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- University of Florida United States
- University of Virginia United States
- University of Virginia
- Florida Southern College United States
- Kampala International University Tanzania (United Republic of)
- University of Rwanda Rwanda
- Kampala International University Uganda
- Montreal Children's Hospital Canada
- Kampala International University Uganda
Background Child survival initiatives historically prioritized efforts to reduce child morbidity and mortality from infectious diseases and maternal conditions. Little attention has been devoted to paediatric injuries in resource‐limited settings. This study aimed to evaluate the demographics and outcomes of paediatric injury in a sub‐Saharan African country in an effort to improve prevention and treatment. Methods A prospective trauma registry was established at the two university teaching campuses of the University of Rwanda to record systematically patient demographics, prehospital care, initial physiology and patient outcomes from May 2011 to July 2015. Univariable analysis was performed for demographic characteristics, injury mechanisms, geographical location and outcomes. Multivariable analysis was performed for mortality estimates. Results Of 11 036 patients in the registry, 3010 (27·3 per cent) were under 18 years of age. Paediatric patients were predominantly boys (69·9 per cent) and the median age was 8 years. The mortality rate was 4·8 per cent. Falls were the most common injury (45·3 per cent), followed by road traffic accidents (30·9 per cent), burns (10·7 per cent) and blunt force/assault (7·5 per cent). Patients treated in the capital city, Kigali, had a higher incidence of head injury (7·6 per cent versus 2·0 per cent in a rural town, P < 0·001; odds ratio (OR) 4·08, 95 per cent c.i. 2·61 to 6·38) and a higher overall injury‐related mortality rate (adjusted OR 3·00, 1·50 to 6·01; P = 0·019). Pedestrians had higher overall injury‐related mortality compared with other road users (adjusted OR 3·26, 1·37 to 7·73; P = 0·007). Conclusion Paediatric injury is a significant contributor to morbidity and mortality. Delineating trauma demographics is important when planning resource utilization and capacity‐building efforts to address paediatric injury in low‐resource settings and identify vulnerable populations.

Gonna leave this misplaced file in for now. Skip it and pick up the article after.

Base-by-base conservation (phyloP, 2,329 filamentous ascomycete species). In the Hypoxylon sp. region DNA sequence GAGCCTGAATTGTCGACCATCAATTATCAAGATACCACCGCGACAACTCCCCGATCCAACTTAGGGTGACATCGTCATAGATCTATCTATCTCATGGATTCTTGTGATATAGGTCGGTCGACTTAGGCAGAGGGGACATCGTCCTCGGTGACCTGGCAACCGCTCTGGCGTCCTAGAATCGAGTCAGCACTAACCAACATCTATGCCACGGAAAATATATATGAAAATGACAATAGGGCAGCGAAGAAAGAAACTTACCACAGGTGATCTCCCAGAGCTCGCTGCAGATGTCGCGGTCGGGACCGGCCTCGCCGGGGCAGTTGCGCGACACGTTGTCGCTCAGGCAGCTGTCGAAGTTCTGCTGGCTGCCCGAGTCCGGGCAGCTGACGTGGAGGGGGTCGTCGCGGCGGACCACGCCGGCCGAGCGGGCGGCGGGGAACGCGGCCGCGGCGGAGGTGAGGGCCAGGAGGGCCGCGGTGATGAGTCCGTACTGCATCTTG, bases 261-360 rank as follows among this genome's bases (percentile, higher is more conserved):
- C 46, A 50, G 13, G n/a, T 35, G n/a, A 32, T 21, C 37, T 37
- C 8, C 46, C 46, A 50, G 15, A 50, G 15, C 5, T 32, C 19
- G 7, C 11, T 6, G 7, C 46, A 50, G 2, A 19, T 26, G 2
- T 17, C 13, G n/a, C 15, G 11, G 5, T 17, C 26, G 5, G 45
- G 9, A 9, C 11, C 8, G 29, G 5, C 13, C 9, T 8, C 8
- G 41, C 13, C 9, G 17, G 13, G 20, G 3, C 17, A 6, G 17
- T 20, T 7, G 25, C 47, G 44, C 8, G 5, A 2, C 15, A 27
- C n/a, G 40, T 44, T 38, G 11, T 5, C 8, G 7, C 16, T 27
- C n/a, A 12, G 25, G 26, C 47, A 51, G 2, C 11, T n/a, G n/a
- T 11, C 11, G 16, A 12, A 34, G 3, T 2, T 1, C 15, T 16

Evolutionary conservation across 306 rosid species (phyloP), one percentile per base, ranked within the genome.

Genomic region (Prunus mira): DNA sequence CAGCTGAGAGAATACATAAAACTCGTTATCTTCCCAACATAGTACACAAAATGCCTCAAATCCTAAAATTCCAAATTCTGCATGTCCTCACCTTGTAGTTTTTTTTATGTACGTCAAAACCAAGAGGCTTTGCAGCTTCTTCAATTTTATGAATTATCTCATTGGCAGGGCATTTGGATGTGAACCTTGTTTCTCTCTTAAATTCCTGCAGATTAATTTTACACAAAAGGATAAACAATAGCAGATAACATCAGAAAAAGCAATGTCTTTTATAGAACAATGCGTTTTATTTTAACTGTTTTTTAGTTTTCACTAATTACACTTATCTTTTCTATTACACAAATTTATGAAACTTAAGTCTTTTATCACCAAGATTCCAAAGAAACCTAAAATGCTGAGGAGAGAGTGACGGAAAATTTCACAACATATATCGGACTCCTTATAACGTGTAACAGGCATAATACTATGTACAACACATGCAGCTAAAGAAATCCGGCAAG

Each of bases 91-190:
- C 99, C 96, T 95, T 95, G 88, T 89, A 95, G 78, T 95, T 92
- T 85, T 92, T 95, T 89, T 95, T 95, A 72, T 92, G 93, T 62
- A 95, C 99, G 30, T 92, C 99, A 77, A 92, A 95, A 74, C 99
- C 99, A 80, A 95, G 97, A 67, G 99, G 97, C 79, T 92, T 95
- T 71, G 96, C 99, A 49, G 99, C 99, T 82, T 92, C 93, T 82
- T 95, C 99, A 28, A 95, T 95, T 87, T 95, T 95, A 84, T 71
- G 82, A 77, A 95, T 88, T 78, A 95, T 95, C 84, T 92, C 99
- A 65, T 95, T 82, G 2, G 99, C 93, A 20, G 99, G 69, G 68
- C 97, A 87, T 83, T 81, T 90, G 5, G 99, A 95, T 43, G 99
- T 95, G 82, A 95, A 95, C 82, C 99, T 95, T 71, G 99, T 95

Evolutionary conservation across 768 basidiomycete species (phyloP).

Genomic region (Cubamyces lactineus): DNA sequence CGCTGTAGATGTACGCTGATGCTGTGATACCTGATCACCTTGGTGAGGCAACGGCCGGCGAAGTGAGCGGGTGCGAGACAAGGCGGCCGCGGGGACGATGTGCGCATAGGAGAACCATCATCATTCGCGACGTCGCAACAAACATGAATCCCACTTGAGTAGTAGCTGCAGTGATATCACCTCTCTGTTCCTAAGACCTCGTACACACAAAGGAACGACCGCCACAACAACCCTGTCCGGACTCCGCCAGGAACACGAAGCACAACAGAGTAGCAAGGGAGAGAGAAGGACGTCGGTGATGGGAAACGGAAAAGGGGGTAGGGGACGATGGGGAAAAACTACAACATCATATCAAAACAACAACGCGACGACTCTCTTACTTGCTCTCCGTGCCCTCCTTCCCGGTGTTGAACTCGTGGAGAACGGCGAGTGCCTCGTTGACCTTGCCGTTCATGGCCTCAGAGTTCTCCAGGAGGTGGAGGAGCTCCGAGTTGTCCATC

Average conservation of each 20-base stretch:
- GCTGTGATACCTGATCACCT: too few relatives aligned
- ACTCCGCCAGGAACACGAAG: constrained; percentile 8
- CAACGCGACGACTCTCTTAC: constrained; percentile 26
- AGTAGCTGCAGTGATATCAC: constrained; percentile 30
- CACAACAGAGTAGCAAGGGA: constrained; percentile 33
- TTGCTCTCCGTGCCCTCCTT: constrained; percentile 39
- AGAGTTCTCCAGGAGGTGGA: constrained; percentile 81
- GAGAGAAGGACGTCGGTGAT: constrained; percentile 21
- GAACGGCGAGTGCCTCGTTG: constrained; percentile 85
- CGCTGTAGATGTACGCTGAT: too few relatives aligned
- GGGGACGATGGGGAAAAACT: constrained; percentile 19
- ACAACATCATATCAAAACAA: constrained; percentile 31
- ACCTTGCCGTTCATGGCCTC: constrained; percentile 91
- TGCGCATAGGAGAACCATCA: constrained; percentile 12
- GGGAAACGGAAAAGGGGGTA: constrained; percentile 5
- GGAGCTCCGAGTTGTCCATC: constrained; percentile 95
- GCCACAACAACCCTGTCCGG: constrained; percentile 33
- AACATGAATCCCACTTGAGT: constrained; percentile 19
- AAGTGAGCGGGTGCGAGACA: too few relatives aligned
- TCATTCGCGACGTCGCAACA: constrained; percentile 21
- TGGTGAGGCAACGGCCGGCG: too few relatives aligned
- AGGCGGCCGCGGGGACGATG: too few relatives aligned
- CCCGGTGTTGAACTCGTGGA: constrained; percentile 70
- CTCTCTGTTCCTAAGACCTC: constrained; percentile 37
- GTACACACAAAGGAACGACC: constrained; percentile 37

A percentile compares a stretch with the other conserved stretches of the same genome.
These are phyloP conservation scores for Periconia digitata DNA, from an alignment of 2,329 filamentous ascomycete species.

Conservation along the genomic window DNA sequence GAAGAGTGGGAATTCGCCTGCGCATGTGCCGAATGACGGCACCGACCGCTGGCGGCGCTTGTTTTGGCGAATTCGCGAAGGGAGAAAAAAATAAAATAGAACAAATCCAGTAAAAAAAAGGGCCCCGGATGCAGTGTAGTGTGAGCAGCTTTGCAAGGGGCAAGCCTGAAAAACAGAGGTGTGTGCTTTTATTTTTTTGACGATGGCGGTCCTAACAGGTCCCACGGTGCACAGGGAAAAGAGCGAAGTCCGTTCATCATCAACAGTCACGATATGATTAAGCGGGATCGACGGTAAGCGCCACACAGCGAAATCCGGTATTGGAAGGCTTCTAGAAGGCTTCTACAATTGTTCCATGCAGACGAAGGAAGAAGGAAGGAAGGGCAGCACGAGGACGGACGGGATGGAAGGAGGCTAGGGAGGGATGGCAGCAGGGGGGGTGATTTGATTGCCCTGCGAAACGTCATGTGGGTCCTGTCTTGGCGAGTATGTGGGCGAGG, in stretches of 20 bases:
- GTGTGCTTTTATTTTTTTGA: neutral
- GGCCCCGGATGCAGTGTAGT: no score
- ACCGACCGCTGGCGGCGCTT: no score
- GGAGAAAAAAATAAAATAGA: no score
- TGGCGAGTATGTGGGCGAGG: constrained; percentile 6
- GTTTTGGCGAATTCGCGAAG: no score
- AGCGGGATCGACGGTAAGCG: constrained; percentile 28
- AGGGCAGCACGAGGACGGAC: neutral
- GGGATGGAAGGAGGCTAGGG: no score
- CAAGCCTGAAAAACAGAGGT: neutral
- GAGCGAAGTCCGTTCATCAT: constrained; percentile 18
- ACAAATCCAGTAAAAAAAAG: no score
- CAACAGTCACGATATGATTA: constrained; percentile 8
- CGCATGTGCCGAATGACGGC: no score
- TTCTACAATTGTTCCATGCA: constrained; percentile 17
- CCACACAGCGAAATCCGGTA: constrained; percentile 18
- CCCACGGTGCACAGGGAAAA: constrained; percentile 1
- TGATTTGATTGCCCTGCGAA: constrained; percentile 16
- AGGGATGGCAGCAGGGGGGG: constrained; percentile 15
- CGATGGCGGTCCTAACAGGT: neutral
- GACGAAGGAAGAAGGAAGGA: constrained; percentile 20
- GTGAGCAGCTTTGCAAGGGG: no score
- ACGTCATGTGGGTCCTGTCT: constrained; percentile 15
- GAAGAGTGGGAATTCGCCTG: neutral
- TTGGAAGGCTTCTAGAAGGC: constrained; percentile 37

This study evaluated the demographics and outcomes of paediatric injury in Rwanda through a prospective trauma registry to inform capacity‐building for prevention and treatment. Patients treated in the capital city had a higher incidence of head injury and a higher overall injury‐related mortality than those in a rural town. Pedestrians had higher overall injury‐related mortality compared with other road‐users. Falls and road traffic accidents significant contributors to pediatric injury in Rwanda